Intended for healthcare professionals


Dutch approve euthanasia for a patient with Alzheimer's disease

BMJ 2005; 330 doi: (Published 05 May 2005) Cite this as: BMJ 2005;330:1041
  1. Tony Sheldon
  1. Utrecht

    The Netherlands' first reported case of a doctor complying with a request for assisted suicide from a patient with Alzheimer's disease was lawful, a report has said.

    The case was reported to the Netherlands' assessment committee system, which consists of five regional committees and checks whether doctors have followed the requirements of the law. If members of the relevant committee judge that the legal requirements have been met, they do not forward the case to the public prosecution service.

    Committee members have defended their decision, maintaining that approval for the case did not show that the country was on a “slippery slope” towards a general acceptance of euthanasia for cases of Alzheimer's disease.

    The case emerged in the 2004 annual report of the five committees of doctors, lawyers, and ethicists to whom doctors must report euthanasia. The committees judged that four out of 1886 cases of euthanasia and assisted suicide in 2004 failed the legal requirements, and, as the law requires, forwarded these to the public prosecution service.

    But, in contrast, the case of a patient with Alzheimer's disease was considered to have met requirements as a “well-considered and voluntary request” to die. The patient was also considered to be “suffering hopelessly and unbearably,” which is another of the criteria that makes euthanasia lawful.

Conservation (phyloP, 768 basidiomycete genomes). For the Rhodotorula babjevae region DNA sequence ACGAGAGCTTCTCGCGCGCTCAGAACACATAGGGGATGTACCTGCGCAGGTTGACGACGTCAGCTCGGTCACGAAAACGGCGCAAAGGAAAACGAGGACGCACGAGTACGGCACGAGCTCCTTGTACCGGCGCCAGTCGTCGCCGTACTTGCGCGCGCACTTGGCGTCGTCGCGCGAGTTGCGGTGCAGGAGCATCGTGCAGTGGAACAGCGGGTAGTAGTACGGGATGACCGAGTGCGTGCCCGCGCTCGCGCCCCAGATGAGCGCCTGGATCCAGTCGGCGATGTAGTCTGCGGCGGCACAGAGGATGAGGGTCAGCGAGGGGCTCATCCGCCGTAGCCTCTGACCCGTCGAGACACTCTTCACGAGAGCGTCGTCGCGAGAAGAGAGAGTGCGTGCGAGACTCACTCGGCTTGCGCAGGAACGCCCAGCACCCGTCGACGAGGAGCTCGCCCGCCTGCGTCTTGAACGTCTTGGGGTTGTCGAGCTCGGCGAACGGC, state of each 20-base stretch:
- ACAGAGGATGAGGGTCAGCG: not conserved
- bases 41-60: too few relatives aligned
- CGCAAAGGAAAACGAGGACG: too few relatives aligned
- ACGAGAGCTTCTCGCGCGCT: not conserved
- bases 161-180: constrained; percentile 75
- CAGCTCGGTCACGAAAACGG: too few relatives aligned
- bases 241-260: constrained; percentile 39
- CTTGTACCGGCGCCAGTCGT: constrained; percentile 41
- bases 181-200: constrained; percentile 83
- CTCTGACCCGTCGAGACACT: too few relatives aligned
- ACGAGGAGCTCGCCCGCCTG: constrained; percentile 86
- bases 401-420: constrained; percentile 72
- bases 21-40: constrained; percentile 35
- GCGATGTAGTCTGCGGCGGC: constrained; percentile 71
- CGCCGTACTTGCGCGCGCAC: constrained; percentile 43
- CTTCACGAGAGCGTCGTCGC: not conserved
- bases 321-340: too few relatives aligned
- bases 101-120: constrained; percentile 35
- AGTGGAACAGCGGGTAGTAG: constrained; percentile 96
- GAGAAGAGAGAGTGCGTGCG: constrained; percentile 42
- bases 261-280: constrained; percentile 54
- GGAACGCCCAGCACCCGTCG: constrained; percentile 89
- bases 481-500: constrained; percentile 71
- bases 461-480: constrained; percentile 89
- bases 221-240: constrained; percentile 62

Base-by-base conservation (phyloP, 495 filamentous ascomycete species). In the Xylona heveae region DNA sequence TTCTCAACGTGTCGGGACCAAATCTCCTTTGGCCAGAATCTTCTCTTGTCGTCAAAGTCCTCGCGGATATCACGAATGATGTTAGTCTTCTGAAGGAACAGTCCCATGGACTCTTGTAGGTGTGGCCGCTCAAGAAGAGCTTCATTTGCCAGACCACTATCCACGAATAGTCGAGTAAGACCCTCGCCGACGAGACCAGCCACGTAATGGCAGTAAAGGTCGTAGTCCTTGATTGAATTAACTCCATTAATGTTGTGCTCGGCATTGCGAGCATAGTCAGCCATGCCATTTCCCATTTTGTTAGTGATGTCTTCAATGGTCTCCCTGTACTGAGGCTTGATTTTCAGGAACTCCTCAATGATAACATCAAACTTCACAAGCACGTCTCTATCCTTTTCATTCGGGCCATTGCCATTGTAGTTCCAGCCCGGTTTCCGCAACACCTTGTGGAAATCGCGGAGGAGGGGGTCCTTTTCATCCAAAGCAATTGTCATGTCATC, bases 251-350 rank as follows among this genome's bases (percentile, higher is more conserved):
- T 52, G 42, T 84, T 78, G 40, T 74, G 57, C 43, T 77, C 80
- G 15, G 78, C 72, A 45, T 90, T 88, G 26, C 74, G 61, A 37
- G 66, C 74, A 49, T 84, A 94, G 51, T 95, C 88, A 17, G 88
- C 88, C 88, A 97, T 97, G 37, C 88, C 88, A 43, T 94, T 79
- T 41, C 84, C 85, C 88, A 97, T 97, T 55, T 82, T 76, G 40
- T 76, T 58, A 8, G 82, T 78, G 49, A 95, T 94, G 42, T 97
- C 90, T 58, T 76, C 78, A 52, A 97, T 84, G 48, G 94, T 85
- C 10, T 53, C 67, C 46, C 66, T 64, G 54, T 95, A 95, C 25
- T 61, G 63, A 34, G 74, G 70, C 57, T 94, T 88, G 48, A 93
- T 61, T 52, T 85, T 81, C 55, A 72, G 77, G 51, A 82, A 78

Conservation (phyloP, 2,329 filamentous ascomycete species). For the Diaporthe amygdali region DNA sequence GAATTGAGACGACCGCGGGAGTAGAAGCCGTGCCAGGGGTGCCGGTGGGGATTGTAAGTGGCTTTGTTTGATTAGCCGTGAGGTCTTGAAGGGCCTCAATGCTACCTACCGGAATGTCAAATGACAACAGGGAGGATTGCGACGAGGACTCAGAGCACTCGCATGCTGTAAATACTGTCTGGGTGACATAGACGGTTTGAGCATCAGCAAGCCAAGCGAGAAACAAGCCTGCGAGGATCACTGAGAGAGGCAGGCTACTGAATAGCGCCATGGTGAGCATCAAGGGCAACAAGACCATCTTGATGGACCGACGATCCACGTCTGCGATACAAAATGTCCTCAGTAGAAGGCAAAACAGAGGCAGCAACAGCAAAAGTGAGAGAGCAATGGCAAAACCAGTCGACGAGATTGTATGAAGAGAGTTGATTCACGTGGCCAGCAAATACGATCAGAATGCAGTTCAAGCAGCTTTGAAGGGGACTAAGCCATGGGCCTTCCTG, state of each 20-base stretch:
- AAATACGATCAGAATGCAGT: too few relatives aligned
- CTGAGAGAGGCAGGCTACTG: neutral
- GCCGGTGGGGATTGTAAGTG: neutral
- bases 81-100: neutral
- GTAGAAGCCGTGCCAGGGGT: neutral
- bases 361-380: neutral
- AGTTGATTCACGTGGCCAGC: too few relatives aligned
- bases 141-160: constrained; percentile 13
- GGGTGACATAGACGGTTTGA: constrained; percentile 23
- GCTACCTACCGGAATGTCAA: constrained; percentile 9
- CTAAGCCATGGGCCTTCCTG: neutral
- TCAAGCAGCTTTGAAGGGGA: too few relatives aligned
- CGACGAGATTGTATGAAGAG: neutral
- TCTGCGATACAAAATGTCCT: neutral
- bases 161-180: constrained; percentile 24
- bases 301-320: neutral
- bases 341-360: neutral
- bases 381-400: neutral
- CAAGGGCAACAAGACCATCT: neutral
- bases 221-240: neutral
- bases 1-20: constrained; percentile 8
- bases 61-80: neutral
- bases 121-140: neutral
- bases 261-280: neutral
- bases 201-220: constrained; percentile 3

The committees' report states that, in general, patients with Alzheimer's disease could not always comply with the requirements but that “in specific circumstances” they could. The 65 year old patient had had Alzheimer's disease for three years. Since his diagnosis he had said that he did not wish to endure the full course of his illness and had in the previous year repeatedly asked for help to commit suicide.

    The doctor judged him to be suffering unbearably. He was conscious that he could no longer function independently and faced the future prospect of increasing dementia.

    A second opinion from a doctor trained through the national support and consultation with euthanasia programme, however, did not recognise such suffering. This doctor argued that the patient's awareness of his suffering would decline as the disease progressed and doubted that the patient was competent to express his wishes.

    Further consultations with a psychologist, a nursing home doctor, and a gerontopsychiatrist, however, all concluded that the patient was suffering unbearably because he was conscious that the disease was removing control over his life. They believed too that he remained competent.

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